South Africa, trying to overcome years of denial and delay in confronting its monumental AIDS crisis, is now in the midst of a feverish buildup of testing, treatment and prevention that United Nations officials say is the largest and fastest expansion of AIDS services ever attempted by any nation.

President Jacob Zuma’s H.I.V. test on April 8 appeared in newspapers across South Africa. He disclosed that his test was negative.

The undertaking will be expensive and difficult to pull off, but in the past month alone the government has enabled 519 health facilities to dispense AIDS medicines, more than it had in all the years combined since South Africa began providing antiretroviral drugs to its people in 2004, South African health officials said.

And on Sunday, President Jacob Zuma, who recently admitted to having unprotected sex with a much younger woman, inaugurated a campaign to test 15 million of the country’s 49 million people for H.I.V. by June 2011. In a speech at a hospital east of Johannesburg, he disclosed that his own fourth test again showed he was negative and he said he made the result public “to eradicate the silence and stigma that accompanies this epidemic.”

To hoots and laughter from the audience, and with a touch of humor, Mr. Zuma said, “I’m sure South Africans know I’m open about my life generally.” A photograph of his personal doctor drawing blood from Mr. Zuma’s arm for an H.I.V. test on April 8 had appeared in newspapers across the country.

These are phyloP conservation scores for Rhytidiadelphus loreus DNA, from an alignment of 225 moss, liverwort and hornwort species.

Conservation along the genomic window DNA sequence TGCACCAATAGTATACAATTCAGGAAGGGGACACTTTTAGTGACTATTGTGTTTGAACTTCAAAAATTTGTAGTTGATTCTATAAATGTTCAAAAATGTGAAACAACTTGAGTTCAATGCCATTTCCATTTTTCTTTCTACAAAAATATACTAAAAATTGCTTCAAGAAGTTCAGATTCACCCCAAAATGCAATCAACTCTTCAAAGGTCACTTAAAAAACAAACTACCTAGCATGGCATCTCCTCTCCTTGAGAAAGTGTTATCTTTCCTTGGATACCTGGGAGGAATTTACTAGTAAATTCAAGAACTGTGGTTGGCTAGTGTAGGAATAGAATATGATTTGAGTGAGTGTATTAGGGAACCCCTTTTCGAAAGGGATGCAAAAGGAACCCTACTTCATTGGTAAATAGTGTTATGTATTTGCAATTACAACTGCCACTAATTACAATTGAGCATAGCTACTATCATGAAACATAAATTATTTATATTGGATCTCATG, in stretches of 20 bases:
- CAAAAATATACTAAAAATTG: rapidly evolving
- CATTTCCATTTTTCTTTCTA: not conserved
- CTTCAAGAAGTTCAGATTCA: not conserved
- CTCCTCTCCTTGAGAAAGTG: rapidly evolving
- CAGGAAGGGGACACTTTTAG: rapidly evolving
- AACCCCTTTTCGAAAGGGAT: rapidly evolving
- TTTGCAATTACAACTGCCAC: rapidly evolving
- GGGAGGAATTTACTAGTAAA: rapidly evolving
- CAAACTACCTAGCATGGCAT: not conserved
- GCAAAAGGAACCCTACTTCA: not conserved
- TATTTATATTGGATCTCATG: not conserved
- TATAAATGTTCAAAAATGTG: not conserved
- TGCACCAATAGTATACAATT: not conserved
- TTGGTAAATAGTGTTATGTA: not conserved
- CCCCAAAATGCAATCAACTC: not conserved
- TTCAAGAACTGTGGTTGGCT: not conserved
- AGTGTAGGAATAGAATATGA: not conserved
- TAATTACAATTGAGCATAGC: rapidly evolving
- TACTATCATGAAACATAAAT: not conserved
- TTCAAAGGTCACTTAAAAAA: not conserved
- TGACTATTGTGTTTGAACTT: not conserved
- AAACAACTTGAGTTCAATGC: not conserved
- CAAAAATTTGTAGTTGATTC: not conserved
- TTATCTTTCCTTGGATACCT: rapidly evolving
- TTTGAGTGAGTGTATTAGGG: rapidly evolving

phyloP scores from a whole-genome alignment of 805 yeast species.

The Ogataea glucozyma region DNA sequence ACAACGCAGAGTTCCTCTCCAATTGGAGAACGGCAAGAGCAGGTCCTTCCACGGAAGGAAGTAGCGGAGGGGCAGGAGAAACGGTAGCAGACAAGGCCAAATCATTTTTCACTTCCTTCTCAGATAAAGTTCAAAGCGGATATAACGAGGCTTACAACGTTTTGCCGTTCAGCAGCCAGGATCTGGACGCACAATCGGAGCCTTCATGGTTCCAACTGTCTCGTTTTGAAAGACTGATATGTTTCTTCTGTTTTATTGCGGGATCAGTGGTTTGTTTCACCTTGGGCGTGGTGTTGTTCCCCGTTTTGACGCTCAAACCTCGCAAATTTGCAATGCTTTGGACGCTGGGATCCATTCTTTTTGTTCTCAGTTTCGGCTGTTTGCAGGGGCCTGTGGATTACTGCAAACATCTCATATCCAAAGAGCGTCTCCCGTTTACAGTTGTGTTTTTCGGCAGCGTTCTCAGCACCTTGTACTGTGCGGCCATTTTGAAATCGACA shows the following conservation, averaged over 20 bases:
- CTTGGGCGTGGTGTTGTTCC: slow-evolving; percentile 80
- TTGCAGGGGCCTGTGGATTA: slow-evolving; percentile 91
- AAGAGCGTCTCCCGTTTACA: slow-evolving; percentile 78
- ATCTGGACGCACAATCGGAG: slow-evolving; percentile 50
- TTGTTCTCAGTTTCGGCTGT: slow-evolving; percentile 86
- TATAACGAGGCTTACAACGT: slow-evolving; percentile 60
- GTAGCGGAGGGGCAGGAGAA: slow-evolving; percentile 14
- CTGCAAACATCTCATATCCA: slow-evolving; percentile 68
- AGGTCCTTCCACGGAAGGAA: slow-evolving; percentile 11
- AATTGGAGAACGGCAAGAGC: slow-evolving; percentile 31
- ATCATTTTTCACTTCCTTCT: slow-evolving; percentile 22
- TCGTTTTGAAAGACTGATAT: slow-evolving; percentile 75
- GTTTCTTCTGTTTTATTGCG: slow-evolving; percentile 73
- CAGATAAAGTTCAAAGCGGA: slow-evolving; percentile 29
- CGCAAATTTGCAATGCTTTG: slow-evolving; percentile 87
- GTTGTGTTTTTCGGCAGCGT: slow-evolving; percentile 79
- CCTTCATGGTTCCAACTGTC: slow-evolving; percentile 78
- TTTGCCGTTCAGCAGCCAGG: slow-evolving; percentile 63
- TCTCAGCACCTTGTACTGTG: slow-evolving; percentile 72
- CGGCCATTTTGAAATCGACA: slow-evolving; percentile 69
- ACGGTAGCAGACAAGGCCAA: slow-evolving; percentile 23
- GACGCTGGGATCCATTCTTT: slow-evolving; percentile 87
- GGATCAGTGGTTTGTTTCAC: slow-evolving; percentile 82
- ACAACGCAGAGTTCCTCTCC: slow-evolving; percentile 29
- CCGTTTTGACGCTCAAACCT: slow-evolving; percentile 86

To broaden access to services, the government has trained the hundreds of nurses now prescribing AIDS drugs — formerly the province of doctors — and will train thousands more so that each of the country’s 4,333 public clinics can dispense the medicines, a step Health Minister Aaron Motsoaledi called essential to combating “this monster amongst us” in a country short of physicians.

Michel Sidibé, executive director of Unaids, the United Nations AIDS agency, said South Africa’s undertakings offered hope to the continent. “It’s the first time one country has scaled up so quickly, to so many people,” he said.

South Africa, the region’s richest nation and a symbol of democracy, has an estimated 5.7 million H.I.V.-positive citizens, more than any other country.

The South African Finance Ministry said it expected that the broadened access to drugs would put a million more people on treatment in the next few years, roughly doubling the current case load. It has budgeted an extra $1 billion for it. Dr. Motsoaledi said that Mr. Zuma reopened the budget to get more money for AIDS when it became clear that costs would be higher.

For the full article: The New York Times


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